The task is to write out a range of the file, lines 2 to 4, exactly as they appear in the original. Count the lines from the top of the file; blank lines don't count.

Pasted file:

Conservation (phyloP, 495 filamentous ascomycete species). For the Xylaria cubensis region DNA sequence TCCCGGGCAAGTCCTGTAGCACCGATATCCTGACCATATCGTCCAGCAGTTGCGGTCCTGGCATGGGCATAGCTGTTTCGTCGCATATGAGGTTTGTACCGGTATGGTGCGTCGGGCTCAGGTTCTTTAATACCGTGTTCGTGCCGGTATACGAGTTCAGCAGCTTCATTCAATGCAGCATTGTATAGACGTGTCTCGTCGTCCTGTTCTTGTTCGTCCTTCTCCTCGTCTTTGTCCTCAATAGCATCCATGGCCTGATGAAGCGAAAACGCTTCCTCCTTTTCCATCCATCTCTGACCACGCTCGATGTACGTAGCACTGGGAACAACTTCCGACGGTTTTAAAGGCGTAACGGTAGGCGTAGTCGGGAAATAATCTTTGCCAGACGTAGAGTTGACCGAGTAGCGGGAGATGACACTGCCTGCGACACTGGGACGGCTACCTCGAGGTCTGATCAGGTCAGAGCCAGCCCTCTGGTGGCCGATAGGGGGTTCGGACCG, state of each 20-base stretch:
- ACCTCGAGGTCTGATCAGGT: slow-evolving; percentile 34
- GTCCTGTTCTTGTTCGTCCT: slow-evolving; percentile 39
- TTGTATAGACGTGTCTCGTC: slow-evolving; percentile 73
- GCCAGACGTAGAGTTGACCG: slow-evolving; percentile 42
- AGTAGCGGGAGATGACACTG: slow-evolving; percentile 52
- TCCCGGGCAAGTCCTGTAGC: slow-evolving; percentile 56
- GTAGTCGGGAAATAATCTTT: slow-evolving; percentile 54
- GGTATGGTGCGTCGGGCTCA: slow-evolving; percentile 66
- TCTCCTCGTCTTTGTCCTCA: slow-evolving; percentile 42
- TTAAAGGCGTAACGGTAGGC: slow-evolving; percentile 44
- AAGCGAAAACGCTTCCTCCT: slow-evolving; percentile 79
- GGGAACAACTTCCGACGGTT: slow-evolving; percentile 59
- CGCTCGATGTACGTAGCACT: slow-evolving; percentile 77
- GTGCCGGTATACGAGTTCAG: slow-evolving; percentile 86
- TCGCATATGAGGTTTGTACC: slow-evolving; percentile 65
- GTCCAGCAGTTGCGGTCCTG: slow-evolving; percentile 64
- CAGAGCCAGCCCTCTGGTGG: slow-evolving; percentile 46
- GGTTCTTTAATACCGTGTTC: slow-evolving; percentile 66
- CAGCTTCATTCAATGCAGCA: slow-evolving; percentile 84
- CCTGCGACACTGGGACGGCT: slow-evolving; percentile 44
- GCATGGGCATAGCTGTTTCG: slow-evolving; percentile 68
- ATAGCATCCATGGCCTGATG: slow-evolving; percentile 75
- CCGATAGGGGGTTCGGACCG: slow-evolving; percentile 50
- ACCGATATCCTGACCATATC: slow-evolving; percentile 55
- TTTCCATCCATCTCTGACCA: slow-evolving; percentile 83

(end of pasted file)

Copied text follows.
- ACCTCGAGGTCTGATCAGGT: slow-evolving; percentile 34
- GTCCTGTTCTTGTTCGTCCT: slow-evolving; percentile 39
- TTGTATAGACGTGTCTCGTC: slow-evolving; percentile 73